How To Grow Your Own Garlic 1


garlic-bulbsAs the leaves change and we begin to see our summer gardens come to an end, there’s one crop in particular that comes to my mind. Garlic! Of all the things I’ve grown, consistently garlic has been the easiest and most reliable. Plus, it’s so easy to store and I know without a doubt that my family will use all of it. When you grow garlic, it’s like you get it in the ground, basically just forget about it…and in return, nature gives you one of the best flavors known to man.  Even if you’ve never grown anything before, I think you should try this! 

Fall planting (with an early summer harvest) is recommended for the largest, tastiest bulbs, but if you happen to forget to get your garlic in, you can still plant it in the winter. I’ve planted in December before and it still grew well. 
 
Although you can plant store-bought garlic cloves, it is preferable to find an organic bulb or local garlic at a farmer’s market, so you know it hasn’t been treated with any pesticides or chemicals.
 
Plant your garlic in the ground, in a raised bed or even in a planter! You do not need to have a big garden for this!
 
To plant garlic:
Break the bulb into cloves and choose the largest cloves to plant.  Be sure to leave the papery covering on them.   Garlic prefers full sun and well-drained soil so plan your  spot accordingly.
photo (114)DSC_0312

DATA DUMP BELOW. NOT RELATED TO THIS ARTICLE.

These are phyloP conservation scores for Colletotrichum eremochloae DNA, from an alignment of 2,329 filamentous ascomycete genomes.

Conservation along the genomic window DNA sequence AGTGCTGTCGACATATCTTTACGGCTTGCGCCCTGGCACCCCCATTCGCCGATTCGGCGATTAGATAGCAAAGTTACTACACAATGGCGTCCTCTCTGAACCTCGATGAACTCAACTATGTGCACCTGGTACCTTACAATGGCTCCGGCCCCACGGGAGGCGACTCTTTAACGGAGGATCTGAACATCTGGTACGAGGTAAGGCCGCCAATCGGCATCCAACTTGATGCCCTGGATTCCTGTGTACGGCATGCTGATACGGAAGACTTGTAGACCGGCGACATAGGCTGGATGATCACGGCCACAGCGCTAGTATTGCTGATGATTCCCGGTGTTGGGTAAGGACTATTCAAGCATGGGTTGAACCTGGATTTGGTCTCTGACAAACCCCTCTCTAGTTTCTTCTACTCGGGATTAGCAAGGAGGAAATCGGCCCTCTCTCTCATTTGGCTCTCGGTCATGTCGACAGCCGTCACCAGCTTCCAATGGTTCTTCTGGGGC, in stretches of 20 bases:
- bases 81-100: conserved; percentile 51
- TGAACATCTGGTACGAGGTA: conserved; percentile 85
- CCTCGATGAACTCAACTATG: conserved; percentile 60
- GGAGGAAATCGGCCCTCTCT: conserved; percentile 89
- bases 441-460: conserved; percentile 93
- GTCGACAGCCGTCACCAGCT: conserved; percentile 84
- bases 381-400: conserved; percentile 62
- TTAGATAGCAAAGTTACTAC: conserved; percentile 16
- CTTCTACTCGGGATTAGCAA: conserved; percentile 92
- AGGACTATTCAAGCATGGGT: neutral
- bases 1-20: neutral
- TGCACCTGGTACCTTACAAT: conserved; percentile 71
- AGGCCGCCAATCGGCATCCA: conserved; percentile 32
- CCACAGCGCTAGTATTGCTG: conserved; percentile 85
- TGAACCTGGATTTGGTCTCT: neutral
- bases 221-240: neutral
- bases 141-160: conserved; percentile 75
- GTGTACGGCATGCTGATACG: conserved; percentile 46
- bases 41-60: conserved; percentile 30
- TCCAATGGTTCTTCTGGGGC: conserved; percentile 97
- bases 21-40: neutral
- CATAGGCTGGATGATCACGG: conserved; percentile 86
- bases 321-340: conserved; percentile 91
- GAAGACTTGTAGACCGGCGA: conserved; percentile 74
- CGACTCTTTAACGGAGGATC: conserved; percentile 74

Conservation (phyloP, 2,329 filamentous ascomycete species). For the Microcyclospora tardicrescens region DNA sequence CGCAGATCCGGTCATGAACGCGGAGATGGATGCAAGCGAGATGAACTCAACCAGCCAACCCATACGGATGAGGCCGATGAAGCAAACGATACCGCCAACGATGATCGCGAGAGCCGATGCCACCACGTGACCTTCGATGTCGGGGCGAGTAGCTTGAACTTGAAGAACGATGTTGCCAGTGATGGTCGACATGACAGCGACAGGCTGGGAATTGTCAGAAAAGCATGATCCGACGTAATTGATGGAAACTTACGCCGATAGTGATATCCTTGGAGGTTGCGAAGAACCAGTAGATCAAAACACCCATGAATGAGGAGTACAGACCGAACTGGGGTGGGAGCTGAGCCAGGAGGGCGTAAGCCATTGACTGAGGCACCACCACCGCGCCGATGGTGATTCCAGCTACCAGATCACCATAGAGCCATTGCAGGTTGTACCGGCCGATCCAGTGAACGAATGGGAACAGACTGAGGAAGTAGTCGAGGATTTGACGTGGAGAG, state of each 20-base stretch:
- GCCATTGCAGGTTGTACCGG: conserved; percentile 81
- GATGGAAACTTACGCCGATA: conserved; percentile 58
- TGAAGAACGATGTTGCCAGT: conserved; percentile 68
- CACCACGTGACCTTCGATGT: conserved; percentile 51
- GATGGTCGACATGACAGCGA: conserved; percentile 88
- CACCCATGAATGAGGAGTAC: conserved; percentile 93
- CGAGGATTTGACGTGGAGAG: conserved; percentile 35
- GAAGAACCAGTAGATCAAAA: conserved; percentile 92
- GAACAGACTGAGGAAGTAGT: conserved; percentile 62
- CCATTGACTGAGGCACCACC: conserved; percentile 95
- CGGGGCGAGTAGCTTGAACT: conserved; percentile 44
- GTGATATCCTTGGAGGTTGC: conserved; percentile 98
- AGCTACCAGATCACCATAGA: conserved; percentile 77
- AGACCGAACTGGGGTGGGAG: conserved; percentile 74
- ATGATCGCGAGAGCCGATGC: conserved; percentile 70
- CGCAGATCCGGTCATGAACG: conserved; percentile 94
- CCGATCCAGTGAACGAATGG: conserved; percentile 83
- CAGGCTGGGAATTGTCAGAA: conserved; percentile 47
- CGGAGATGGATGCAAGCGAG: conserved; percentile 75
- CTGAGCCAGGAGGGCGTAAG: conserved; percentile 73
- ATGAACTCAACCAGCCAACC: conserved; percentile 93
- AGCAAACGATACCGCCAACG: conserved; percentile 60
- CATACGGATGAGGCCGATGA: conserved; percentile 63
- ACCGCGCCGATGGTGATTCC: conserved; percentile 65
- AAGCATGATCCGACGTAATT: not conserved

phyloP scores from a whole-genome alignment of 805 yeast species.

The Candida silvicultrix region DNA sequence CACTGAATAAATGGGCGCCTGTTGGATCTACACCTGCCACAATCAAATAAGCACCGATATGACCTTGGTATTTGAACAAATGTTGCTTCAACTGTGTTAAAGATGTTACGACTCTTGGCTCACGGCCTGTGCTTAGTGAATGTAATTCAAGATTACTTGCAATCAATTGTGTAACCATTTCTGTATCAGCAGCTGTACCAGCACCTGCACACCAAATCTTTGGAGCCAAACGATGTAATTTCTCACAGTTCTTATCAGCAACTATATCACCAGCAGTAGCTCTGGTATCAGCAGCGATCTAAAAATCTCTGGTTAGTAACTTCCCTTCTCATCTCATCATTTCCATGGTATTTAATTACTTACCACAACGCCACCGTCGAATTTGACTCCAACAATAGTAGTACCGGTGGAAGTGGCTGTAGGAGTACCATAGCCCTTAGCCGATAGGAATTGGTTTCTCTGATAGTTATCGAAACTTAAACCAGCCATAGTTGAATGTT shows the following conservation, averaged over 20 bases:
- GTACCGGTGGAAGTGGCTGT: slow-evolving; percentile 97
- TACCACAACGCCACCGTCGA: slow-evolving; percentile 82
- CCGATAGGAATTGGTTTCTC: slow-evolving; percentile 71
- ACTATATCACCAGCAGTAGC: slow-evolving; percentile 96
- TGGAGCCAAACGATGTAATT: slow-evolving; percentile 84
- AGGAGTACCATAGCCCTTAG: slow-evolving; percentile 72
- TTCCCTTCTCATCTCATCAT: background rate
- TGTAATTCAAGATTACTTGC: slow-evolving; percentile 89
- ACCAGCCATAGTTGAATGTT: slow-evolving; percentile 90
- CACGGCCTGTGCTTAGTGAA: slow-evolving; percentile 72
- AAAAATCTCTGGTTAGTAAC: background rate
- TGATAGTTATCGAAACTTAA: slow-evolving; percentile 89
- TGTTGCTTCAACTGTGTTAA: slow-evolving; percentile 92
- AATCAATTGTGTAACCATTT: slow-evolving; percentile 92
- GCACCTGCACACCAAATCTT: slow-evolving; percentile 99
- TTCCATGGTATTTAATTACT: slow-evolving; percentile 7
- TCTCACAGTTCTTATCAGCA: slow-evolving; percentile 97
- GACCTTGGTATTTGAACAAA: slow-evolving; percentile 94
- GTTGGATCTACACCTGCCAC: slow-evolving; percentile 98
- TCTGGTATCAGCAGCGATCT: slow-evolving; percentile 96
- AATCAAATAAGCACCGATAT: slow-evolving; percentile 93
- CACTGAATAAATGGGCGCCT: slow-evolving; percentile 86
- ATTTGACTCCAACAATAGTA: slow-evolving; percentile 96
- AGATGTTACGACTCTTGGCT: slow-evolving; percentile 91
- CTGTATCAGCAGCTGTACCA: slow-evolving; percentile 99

Plant the cloves pointy side up about 4-6 inches apart and with the tip about 3 inches below the surface. You can mulch the cloves with about 4 inches of chopped straw, leaves or hay.  The mulch will keep the soil a more even temperature through the winter which helps the roots remain in place and also helps to retain moisture and keep weeds down.
 
In the spring, when the shoots start to poke through, remove the mulch.  Snap off any ‘scapes’, the thin curly stems that grow from the center of the clove.  They drain energy needed to grow the new bulb.
 
 The garlic is ready to harvest when the leaves turn yellowish-brown and start falling over.DSC_0844
Harvesting:
Dig up your bulb with a trowel and wipe off any dirt and then leave in an airy, shady spot for two weeks. You can braid them or tie them into bunches.
garlic harvest
DSC_0854 DSC_0860Once the wrappers are dry and papery, and the roots dried, you can then cut the tops and roots off and store in a pantry, or just remove the roots and leave the bulbs braided, hanging in a cupboard or pantry.  Be sure to save the largest cloves to replant the following fall.
garlic braid 
Have to ever planted garlic?  If not, this might be the perfect year for you to try it! I would love to hear your experiences growing garlic….

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About Angela Strand

Angela is a wife, mama to three little ones and a lifelong Washington State resident. Besides staying home with her kids, she loves serving on her church's MOPS team, hiking with her girlfriends, gardening, writing, reading and taking photos.


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